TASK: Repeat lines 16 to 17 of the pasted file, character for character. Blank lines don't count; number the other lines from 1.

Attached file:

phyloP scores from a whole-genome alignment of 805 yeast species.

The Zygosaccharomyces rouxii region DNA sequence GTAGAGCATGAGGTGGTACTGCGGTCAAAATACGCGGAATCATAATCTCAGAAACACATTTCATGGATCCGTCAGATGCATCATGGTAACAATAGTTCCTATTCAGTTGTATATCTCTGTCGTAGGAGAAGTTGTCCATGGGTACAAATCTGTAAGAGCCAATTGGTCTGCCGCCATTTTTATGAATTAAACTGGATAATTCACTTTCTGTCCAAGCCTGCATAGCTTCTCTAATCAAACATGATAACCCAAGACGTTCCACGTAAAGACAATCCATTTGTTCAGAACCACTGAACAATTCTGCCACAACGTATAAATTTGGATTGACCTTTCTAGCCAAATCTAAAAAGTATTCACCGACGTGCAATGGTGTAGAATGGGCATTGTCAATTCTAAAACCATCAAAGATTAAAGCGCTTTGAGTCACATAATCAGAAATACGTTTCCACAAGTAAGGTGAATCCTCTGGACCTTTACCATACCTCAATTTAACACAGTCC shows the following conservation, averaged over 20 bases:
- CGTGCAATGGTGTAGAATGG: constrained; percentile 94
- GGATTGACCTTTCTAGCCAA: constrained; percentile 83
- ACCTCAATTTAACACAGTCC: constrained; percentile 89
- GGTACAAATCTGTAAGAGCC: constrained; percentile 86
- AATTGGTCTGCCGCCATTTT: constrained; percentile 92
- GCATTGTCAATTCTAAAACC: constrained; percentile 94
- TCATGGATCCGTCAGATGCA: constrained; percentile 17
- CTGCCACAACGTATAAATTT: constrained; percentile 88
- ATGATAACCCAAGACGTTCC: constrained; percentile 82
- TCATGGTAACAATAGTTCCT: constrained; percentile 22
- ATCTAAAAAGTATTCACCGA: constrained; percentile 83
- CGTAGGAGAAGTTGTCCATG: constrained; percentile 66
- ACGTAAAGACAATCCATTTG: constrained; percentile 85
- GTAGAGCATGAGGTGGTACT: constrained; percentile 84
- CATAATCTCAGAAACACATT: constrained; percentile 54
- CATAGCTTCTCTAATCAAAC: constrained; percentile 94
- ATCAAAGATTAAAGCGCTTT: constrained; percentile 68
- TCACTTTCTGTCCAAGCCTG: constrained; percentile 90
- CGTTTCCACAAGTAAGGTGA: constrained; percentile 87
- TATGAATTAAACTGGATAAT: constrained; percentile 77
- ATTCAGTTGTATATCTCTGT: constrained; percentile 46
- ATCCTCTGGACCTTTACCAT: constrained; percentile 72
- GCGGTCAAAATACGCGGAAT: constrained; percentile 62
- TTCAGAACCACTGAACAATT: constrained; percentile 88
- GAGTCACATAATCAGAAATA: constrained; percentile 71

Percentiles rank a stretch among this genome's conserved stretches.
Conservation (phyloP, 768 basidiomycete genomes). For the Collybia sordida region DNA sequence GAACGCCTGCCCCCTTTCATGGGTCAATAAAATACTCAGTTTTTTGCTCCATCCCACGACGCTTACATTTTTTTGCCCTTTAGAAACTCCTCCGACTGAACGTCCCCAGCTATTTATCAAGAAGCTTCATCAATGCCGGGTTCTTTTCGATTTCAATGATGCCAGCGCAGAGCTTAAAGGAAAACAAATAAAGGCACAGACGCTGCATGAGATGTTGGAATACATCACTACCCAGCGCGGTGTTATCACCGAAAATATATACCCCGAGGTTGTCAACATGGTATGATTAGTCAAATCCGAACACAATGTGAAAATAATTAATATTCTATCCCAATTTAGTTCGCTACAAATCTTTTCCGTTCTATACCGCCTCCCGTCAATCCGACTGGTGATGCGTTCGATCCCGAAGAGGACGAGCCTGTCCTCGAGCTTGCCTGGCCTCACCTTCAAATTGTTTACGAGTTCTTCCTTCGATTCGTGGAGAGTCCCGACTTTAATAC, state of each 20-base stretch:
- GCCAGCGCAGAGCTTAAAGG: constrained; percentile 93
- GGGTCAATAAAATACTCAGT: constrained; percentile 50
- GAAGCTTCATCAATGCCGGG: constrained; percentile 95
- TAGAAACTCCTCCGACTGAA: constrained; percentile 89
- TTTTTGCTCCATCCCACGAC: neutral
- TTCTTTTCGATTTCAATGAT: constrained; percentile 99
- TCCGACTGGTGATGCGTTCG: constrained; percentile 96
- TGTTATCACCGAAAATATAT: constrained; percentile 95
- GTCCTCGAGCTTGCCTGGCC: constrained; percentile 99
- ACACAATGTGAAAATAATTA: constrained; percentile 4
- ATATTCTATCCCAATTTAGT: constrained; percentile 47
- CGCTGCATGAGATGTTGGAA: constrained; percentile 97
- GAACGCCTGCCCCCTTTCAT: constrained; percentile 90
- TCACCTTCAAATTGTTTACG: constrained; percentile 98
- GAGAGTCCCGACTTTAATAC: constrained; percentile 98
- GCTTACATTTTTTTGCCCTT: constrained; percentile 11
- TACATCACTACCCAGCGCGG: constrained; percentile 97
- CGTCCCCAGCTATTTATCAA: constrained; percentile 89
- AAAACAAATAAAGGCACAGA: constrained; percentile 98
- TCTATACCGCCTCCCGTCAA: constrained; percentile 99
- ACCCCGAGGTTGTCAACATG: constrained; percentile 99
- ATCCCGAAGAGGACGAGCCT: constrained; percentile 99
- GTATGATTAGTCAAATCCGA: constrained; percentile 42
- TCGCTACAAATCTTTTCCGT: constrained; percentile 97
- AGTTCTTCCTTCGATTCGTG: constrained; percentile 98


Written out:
- GTAGAGCATGAGGTGGTACT: constrained; percentile 84
- CATAATCTCAGAAACACATT: constrained; percentile 54